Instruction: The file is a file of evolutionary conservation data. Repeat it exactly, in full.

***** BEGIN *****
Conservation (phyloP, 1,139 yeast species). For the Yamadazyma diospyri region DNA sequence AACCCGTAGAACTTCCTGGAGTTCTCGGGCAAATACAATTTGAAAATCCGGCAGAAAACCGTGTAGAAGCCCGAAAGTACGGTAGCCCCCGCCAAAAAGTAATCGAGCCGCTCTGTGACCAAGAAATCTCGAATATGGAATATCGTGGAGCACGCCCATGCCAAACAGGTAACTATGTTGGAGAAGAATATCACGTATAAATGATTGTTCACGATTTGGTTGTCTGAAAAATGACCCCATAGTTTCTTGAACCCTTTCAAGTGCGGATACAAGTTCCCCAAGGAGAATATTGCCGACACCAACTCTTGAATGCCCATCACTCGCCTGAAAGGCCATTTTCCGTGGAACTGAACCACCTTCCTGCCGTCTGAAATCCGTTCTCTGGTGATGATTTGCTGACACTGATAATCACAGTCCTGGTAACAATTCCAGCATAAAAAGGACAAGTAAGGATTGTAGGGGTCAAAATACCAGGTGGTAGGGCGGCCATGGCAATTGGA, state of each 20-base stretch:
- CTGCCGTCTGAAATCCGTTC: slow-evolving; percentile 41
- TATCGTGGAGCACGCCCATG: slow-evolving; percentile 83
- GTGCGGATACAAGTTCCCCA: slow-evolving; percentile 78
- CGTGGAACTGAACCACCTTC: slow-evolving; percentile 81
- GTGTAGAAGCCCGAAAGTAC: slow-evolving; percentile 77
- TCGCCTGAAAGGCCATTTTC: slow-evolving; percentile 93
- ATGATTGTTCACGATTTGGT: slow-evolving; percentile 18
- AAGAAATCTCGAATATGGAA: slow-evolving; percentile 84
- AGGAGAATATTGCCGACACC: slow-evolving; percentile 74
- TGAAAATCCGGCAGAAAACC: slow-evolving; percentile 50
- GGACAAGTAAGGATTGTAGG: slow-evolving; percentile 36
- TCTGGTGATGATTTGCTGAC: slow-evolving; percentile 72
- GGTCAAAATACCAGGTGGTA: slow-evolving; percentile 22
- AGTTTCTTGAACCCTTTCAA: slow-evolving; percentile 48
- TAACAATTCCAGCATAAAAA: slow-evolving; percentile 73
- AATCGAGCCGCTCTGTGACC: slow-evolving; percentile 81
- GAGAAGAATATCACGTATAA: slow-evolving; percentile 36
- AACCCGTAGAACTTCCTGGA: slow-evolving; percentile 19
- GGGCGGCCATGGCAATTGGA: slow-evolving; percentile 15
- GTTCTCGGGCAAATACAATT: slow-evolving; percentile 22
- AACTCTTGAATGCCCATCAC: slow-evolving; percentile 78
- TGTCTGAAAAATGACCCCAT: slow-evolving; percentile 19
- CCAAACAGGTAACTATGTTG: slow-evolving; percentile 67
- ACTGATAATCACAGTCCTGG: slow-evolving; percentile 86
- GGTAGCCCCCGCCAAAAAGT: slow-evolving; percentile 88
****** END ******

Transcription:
Conservation (phyloP, 1,139 yeast species). For the Yamadazyma diospyri region DNA sequence AACCCGTAGAACTTCCTGGAGTTCTCGGGCAAATACAATTTGAAAATCCGGCAGAAAACCGTGTAGAAGCCCGAAAGTACGGTAGCCCCCGCCAAAAAGTAATCGAGCCGCTCTGTGACCAAGAAATCTCGAATATGGAATATCGTGGAGCACGCCCATGCCAAACAGGTAACTATGTTGGAGAAGAATATCACGTATAAATGATTGTTCACGATTTGGTTGTCTGAAAAATGACCCCATAGTTTCTTGAACCCTTTCAAGTGCGGATACAAGTTCCCCAAGGAGAATATTGCCGACACCAACTCTTGAATGCCCATCACTCGCCTGAAAGGCCATTTTCCGTGGAACTGAACCACCTTCCTGCCGTCTGAAATCCGTTCTCTGGTGATGATTTGCTGACACTGATAATCACAGTCCTGGTAACAATTCCAGCATAAAAAGGACAAGTAAGGATTGTAGGGGTCAAAATACCAGGTGGTAGGGCGGCCATGGCAATTGGA, state of each 20-base stretch:
- CTGCCGTCTGAAATCCGTTC: slow-evolving; percentile 41
- TATCGTGGAGCACGCCCATG: slow-evolving; percentile 83
- GTGCGGATACAAGTTCCCCA: slow-evolving; percentile 78
- CGTGGAACTGAACCACCTTC: slow-evolving; percentile 81
- GTGTAGAAGCCCGAAAGTAC: slow-evolving; percentile 77
- TCGCCTGAAAGGCCATTTTC: slow-evolving; percentile 93
- ATGATTGTTCACGATTTGGT: slow-evolving; percentile 18
- AAGAAATCTCGAATATGGAA: slow-evolving; percentile 84
- AGGAGAATATTGCCGACACC: slow-evolving; percentile 74
- TGAAAATCCGGCAGAAAACC: slow-evolving; percentile 50
- GGACAAGTAAGGATTGTAGG: slow-evolving; percentile 36
- TCTGGTGATGATTTGCTGAC: slow-evolving; percentile 72
- GGTCAAAATACCAGGTGGTA: slow-evolving; percentile 22
- AGTTTCTTGAACCCTTTCAA: slow-evolving; percentile 48
- TAACAATTCCAGCATAAAAA: slow-evolving; percentile 73
- AATCGAGCCGCTCTGTGACC: slow-evolving; percentile 81
- GAGAAGAATATCACGTATAA: slow-evolving; percentile 36
- AACCCGTAGAACTTCCTGGA: slow-evolving; percentile 19
- GGGCGGCCATGGCAATTGGA: slow-evolving; percentile 15
- GTTCTCGGGCAAATACAATT: slow-evolving; percentile 22
- AACTCTTGAATGCCCATCAC: slow-evolving; percentile 78
- TGTCTGAAAAATGACCCCAT: slow-evolving; percentile 19
- CCAAACAGGTAACTATGTTG: slow-evolving; percentile 67
- ACTGATAATCACAGTCCTGG: slow-evolving; percentile 86
- GGTAGCCCCCGCCAAAAAGT: slow-evolving; percentile 88